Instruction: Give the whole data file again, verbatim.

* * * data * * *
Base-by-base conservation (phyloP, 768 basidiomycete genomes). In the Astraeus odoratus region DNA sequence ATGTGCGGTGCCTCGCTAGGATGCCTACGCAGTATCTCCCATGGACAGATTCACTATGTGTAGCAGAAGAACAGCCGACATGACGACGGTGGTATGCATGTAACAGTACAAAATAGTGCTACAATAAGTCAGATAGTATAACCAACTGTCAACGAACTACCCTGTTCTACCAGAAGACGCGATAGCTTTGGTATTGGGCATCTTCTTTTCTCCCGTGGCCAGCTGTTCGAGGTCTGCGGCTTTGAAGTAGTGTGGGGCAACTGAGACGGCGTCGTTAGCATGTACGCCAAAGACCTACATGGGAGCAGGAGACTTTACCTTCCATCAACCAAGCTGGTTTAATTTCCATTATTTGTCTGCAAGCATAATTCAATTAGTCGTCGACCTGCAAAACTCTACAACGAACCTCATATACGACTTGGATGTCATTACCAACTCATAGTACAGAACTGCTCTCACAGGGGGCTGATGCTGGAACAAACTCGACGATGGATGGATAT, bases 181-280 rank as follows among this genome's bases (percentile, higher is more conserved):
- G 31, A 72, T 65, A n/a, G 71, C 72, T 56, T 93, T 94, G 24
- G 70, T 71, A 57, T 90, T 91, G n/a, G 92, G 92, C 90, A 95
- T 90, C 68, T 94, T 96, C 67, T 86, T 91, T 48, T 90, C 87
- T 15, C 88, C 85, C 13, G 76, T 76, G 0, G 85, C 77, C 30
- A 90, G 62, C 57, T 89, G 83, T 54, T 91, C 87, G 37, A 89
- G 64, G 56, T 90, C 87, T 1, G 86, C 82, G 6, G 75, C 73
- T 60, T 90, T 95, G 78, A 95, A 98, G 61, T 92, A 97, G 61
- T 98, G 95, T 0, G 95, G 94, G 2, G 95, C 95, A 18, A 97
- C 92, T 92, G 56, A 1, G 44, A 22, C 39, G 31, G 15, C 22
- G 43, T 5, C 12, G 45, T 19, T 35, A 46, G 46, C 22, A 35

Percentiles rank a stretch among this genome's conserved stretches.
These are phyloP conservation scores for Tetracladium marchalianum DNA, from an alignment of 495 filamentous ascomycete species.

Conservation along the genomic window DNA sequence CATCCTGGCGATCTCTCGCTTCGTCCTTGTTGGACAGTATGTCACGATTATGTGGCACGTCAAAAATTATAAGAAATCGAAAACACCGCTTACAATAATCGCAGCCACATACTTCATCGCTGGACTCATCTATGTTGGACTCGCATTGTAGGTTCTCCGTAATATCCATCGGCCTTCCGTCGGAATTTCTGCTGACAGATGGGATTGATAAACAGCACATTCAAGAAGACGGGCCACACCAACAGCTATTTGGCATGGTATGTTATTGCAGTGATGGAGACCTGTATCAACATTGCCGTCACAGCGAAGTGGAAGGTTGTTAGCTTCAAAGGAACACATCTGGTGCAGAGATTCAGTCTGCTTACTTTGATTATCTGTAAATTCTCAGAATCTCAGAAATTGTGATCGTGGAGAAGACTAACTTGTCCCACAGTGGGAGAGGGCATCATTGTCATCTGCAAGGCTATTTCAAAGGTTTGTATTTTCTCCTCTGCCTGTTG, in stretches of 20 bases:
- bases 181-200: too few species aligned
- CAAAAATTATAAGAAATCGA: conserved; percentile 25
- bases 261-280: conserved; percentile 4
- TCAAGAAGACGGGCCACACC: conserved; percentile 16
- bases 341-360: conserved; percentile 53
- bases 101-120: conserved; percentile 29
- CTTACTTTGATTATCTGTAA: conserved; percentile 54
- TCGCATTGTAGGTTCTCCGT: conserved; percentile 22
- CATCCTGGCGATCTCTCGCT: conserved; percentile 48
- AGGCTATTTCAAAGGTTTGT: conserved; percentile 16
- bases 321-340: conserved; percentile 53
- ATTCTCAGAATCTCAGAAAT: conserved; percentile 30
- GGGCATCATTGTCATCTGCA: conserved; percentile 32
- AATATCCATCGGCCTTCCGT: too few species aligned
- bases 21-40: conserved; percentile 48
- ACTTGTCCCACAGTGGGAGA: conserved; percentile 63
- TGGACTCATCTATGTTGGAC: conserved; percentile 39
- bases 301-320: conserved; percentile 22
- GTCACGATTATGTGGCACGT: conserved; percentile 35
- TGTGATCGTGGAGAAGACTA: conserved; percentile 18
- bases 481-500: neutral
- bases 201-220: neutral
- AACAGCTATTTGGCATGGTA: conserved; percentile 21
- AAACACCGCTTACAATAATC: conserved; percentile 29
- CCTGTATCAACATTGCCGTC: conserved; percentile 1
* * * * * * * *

Base-by-base conservation (phyloP, 768 basidiomycete genomes). In the Astraeus odoratus region DNA sequence ATGTGCGGTGCCTCGCTAGGATGCCTACGCAGTATCTCCCATGGACAGATTCACTATGTGTAGCAGAAGAACAGCCGACATGACGACGGTGGTATGCATGTAACAGTACAAAATAGTGCTACAATAAGTCAGATAGTATAACCAACTGTCAACGAACTACCCTGTTCTACCAGAAGACGCGATAGCTTTGGTATTGGGCATCTTCTTTTCTCCCGTGGCCAGCTGTTCGAGGTCTGCGGCTTTGAAGTAGTGTGGGGCAACTGAGACGGCGTCGTTAGCATGTACGCCAAAGACCTACATGGGAGCAGGAGACTTTACCTTCCATCAACCAAGCTGGTTTAATTTCCATTATTTGTCTGCAAGCATAATTCAATTAGTCGTCGACCTGCAAAACTCTACAACGAACCTCATATACGACTTGGATGTCATTACCAACTCATAGTACAGAACTGCTCTCACAGGGGGCTGATGCTGGAACAAACTCGACGATGGATGGATAT, bases 181-280 rank as follows among this genome's bases (percentile, higher is more conserved):
- G 31, A 72, T 65, A n/a, G 71, C 72, T 56, T 93, T 94, G 24
- G 70, T 71, A 57, T 90, T 91, G n/a, G 92, G 92, C 90, A 95
- T 90, C 68, T 94, T 96, C 67, T 86, T 91, T 48, T 90, C 87
- T 15, C 88, C 85, C 13, G 76, T 76, G 0, G 85, C 77, C 30
- A 90, G 62, C 57, T 89, G 83, T 54, T 91, C 87, G 37, A 89
- G 64, G 56, T 90, C 87, T 1, G 86, C 82, G 6, G 75, C 73
- T 60, T 90, T 95, G 78, A 95, A 98, G 61, T 92, A 97, G 61
- T 98, G 95, T 0, G 95, G 94, G 2, G 95, C 95, A 18, A 97
- C 92, T 92, G 56, A 1, G 44, A 22, C 39, G 31, G 15, C 22
- G 43, T 5, C 12, G 45, T 19, T 35, A 46, G 46, C 22, A 35

Percentiles rank a stretch among this genome's conserved stretches.
These are phyloP conservation scores for Tetracladium marchalianum DNA, from an alignment of 495 filamentous ascomycete species.

Conservation along the genomic window DNA sequence CATCCTGGCGATCTCTCGCTTCGTCCTTGTTGGACAGTATGTCACGATTATGTGGCACGTCAAAAATTATAAGAAATCGAAAACACCGCTTACAATAATCGCAGCCACATACTTCATCGCTGGACTCATCTATGTTGGACTCGCATTGTAGGTTCTCCGTAATATCCATCGGCCTTCCGTCGGAATTTCTGCTGACAGATGGGATTGATAAACAGCACATTCAAGAAGACGGGCCACACCAACAGCTATTTGGCATGGTATGTTATTGCAGTGATGGAGACCTGTATCAACATTGCCGTCACAGCGAAGTGGAAGGTTGTTAGCTTCAAAGGAACACATCTGGTGCAGAGATTCAGTCTGCTTACTTTGATTATCTGTAAATTCTCAGAATCTCAGAAATTGTGATCGTGGAGAAGACTAACTTGTCCCACAGTGGGAGAGGGCATCATTGTCATCTGCAAGGCTATTTCAAAGGTTTGTATTTTCTCCTCTGCCTGTTG, in stretches of 20 bases:
- bases 181-200: too few species aligned
- CAAAAATTATAAGAAATCGA: conserved; percentile 25
- bases 261-280: conserved; percentile 4
- TCAAGAAGACGGGCCACACC: conserved; percentile 16
- bases 341-360: conserved; percentile 53
- bases 101-120: conserved; percentile 29
- CTTACTTTGATTATCTGTAA: conserved; percentile 54
- TCGCATTGTAGGTTCTCCGT: conserved; percentile 22
- CATCCTGGCGATCTCTCGCT: conserved; percentile 48
- AGGCTATTTCAAAGGTTTGT: conserved; percentile 16
- bases 321-340: conserved; percentile 53
- ATTCTCAGAATCTCAGAAAT: conserved; percentile 30
- GGGCATCATTGTCATCTGCA: conserved; percentile 32
- AATATCCATCGGCCTTCCGT: too few species aligned
- bases 21-40: conserved; percentile 48
- ACTTGTCCCACAGTGGGAGA: conserved; percentile 63
- TGGACTCATCTATGTTGGAC: conserved; percentile 39
- bases 301-320: conserved; percentile 22
- GTCACGATTATGTGGCACGT: conserved; percentile 35
- TGTGATCGTGGAGAAGACTA: conserved; percentile 18
- bases 481-500: neutral
- bases 201-220: neutral
- AACAGCTATTTGGCATGGTA: conserved; percentile 21
- AAACACCGCTTACAATAATC: conserved; percentile 29
- CCTGTATCAACATTGCCGTC: conserved; percentile 1